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TEMPLE EMANUEL
CELEBRATING OVER 150 YEARS

"To foster and promote the love, understanding, and practice of Reform Judaism"

Yom Shishi, 27 Tammuz 5777

                       Purim 2013

We love NOISE!  What better way is there to make lots of noise when celebrating the holiday of Purim!   And costumes!  We love to dress up AND have a great time!  It's a surprise every year to see what the Rabbi will be wearing next.  This past year we brought back a long-standing tradition among many congregations, the Purim Shpiel.  A lot of fun was had by all as the congregation rocked to "Megillah Around the Clock" and enjoyed a pizza and salad dinner.  

Plan to join us this coming year to see what's planned next!    See below for more information about this fascinating holiday!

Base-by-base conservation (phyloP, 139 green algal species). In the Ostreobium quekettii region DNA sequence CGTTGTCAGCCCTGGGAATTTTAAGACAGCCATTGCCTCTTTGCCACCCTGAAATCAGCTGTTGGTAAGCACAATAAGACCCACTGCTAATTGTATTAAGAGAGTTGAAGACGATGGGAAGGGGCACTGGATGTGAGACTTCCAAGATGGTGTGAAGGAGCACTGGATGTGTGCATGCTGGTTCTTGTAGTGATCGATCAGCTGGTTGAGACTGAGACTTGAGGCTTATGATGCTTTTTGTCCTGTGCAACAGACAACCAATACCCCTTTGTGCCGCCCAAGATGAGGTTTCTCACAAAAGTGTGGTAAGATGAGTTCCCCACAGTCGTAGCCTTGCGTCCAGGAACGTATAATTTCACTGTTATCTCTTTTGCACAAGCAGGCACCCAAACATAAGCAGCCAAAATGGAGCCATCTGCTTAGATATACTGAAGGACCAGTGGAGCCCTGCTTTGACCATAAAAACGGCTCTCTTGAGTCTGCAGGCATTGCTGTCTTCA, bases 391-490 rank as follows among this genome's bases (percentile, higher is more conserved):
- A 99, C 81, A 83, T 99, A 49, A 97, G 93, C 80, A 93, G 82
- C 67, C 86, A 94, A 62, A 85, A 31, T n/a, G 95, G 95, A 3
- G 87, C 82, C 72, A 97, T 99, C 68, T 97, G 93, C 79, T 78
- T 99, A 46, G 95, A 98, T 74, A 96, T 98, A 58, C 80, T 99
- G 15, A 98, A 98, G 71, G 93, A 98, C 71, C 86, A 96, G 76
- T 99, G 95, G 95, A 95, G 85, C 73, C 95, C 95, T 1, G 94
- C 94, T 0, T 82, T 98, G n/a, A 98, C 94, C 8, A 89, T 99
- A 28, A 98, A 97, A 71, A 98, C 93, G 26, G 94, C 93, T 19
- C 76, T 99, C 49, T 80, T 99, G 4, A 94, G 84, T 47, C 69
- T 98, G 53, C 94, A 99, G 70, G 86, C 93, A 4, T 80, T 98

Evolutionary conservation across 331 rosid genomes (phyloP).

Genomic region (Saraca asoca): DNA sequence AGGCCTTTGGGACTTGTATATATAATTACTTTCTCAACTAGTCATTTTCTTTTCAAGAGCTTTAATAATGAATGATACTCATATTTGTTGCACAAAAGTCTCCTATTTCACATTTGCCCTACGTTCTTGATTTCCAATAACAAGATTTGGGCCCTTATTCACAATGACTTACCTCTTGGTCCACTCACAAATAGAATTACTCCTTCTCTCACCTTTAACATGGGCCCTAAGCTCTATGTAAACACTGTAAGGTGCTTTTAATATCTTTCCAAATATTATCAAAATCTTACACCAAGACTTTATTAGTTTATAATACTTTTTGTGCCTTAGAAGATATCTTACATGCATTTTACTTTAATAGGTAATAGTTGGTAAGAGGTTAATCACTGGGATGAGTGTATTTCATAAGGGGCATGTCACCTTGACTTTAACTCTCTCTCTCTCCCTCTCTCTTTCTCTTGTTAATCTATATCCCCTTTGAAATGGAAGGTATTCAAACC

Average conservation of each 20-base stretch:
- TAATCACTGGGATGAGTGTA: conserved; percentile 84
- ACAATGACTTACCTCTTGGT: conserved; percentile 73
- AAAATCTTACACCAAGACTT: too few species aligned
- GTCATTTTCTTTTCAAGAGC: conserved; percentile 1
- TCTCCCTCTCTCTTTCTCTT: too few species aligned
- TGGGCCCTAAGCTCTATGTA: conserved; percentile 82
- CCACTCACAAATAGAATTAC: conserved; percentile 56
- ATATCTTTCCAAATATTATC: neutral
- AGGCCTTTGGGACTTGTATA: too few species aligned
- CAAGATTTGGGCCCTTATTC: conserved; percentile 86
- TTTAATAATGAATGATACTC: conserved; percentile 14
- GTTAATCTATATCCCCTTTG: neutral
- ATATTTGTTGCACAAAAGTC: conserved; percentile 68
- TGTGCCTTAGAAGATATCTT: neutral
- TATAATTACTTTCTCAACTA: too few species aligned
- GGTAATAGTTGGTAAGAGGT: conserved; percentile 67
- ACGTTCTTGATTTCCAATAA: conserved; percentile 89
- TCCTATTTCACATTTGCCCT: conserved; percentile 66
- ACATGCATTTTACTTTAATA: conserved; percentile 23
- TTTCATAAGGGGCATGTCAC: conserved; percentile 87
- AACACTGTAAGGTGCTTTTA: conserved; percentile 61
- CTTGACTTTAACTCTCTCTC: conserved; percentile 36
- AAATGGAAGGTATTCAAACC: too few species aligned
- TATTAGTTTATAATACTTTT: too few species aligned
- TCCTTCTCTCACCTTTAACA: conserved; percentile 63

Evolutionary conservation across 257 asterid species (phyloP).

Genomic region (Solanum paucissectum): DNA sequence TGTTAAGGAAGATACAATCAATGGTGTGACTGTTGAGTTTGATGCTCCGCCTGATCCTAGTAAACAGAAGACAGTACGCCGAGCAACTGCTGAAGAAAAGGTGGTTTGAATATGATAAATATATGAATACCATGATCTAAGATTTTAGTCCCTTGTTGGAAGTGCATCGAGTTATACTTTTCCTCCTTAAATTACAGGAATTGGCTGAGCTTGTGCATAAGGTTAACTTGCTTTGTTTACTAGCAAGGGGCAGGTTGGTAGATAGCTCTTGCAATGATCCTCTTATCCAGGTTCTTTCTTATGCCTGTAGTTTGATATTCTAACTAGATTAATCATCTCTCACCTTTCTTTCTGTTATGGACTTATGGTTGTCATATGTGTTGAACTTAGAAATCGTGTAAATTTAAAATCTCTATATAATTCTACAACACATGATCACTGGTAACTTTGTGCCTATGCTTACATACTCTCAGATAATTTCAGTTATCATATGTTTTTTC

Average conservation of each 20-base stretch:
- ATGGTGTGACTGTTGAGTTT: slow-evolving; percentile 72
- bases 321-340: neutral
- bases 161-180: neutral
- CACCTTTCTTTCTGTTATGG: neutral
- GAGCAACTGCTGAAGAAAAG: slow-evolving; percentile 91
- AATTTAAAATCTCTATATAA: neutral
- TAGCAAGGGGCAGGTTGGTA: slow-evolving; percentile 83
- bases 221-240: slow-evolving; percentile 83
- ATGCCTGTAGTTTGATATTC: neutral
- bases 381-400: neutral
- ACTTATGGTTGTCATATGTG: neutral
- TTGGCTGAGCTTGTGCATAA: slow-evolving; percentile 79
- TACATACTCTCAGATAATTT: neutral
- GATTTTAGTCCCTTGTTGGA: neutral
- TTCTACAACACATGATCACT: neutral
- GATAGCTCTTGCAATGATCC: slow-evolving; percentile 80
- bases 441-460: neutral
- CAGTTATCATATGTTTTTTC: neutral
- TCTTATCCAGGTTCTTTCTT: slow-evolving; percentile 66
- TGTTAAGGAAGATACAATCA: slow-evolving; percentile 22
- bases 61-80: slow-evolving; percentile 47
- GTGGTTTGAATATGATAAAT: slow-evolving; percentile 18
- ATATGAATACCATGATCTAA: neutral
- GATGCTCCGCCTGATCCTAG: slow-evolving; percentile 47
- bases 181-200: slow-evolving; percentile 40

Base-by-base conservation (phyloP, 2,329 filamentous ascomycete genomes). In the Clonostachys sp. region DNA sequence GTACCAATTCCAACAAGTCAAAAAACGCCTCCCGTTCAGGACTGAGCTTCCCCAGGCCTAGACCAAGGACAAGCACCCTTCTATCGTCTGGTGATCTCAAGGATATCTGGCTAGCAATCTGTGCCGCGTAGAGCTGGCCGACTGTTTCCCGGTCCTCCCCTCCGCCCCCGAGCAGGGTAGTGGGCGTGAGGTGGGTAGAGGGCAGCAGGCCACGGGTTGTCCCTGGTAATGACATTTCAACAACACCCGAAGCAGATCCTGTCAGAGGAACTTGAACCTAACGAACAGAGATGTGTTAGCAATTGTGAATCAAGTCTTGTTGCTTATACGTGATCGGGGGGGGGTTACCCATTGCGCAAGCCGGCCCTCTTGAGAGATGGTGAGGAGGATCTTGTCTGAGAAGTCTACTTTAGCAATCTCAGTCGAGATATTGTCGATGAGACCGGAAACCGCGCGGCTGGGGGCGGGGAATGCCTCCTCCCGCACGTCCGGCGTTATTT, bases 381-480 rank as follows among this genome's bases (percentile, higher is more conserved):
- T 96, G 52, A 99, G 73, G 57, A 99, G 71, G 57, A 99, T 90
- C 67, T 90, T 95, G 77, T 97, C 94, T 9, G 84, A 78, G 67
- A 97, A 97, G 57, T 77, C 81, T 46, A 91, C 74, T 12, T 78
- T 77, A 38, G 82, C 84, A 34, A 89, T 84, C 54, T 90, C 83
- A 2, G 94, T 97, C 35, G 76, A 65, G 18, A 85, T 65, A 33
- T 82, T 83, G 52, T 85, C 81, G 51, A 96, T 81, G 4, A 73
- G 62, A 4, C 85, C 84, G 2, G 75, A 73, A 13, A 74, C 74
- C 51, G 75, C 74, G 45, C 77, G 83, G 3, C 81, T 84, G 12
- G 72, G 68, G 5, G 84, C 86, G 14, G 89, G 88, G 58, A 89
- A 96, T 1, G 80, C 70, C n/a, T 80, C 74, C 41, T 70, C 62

Purim

Purim is celebrated with a public reading of the Scroll of Esther (M’gillat Esther), which tells the story of the holiday. Under the rule of King Ahashverosh, Haman, the king's prime minister, plots to exterminate all of the Jews of Persia. His plan is foiled by Queen Esther and her cousin Mordecai, who ultimately save the Jews of Persia from destruction. The reading of the megillah typically is a rowdy affair, punctuated by booing and noise-making when Haman's name is read aloud.

Purim is an unusual holiday in many respects. First, Esther is the only biblical book in which God is not mentioned. Second, Purim, like Hanukkah, traditionally is viewed as a minor festival, but elevated to a major holiday as a result of the Jewish historical experience. Over the centuries, Haman became the embodiment of every anti-Semite in every land where Jews were oppressed. The significance of Purim lies not so much in how it began, but in what it has become: a thankful and joyous affirmation of Jewish survival against all odds.